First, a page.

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Effect of bicycle saddle designs on the pressure to the perineum of the bicyclist.
Lowe-BD; Schrader-SM; Breitenstein-MJ
Med Sci Sports Exerc 2004 Jun; 36(6):1055-1062
Increasing awareness of an association between bicycling and male sexual dysfunction has led to the appearance of a variety of bicycle saddles that share the design objective of reducing pressure in the groin of the cyclist by removal of the narrow protruding nose of the saddle. This study compared three of these saddle designs to a traditional sport/road racing saddle with a narrow protruding nose in terms of pressure in the region of the perineum (groin) of the cyclist. Saddle, pedal, and handlebar contact pressure were measured from 33 bicycle police patrol officers pedaling a stationary bicycle at a controlled cadence and workload. Pressure was characterized over the saddle as a whole and over a region of the saddle assumed to represent pressure on the cyclist's perineum located anteriorly to the ischial tuberosities. The traditional sport/racing saddle was associated with more than two times the pressure in the perineal region than the saddles without a protruding nose (P < 0.01). There were no significant differences in perineal pressure among the nontraditional saddles. Measures of load on the pedals and handlebars indicated no differences between the traditional saddle and those without protruding noses. This finding is contradictory to those studies suggesting a shift toward greater weight distribution on the handlebars and pedals when using a saddle without a nose. The recommendation of a saddle without a narrow protruding nose appears to be justified to reduce pressure to the perineum of the bicyclist.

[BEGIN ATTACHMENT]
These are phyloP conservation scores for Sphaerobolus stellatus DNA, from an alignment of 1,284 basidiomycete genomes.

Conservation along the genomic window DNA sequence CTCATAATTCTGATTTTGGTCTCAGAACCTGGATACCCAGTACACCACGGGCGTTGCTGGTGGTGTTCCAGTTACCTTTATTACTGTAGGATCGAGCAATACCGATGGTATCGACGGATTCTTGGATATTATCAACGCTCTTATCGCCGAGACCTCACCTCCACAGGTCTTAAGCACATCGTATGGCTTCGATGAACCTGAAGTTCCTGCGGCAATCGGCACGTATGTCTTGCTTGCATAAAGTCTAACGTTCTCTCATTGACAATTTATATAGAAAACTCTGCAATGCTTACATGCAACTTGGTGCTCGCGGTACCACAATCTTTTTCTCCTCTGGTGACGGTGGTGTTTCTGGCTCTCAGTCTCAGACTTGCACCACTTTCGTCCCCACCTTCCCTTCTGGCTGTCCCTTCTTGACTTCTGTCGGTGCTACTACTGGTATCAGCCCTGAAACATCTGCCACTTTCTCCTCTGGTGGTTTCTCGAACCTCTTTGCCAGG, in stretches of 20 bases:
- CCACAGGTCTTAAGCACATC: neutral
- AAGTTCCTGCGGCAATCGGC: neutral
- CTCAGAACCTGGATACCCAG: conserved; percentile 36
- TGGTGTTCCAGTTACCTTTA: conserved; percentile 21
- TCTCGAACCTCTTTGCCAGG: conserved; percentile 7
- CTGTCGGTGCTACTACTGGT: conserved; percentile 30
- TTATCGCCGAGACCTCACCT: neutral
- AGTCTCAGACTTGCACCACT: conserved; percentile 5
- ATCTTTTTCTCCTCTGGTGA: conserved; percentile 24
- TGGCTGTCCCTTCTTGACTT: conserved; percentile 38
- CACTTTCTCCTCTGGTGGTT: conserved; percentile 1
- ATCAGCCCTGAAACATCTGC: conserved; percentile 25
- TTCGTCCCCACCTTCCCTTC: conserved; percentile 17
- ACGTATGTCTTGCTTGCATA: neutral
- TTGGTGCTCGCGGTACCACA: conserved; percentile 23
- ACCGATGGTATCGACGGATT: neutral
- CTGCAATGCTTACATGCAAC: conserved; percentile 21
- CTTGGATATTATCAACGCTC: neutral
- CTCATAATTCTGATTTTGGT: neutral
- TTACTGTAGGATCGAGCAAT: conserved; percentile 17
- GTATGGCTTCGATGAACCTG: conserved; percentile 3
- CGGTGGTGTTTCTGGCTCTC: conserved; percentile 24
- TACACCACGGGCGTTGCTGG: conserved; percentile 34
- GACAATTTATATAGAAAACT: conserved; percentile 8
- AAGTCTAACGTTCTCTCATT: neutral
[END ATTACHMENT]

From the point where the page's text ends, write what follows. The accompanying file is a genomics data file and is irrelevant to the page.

Excretion; Equipment-design; Bicycles; Reproductive-effects; Reproductive-hazards; Men; Sporting-and-athletic-goods; Sports-medicine
National Institute for Occupational Safety and Health, Mail Stop C-24, 4676 Columbia Parkway, Cincinnati, OH 45226-1998
Issue of Publication
Disease and Injury: Fertility and Pregnancy Abnormalities
Medicine and Science in Sports and Exercise
Page last reviewed: May 24, 2019
Content source: National Institute for Occupational Safety and Health Education and Information Division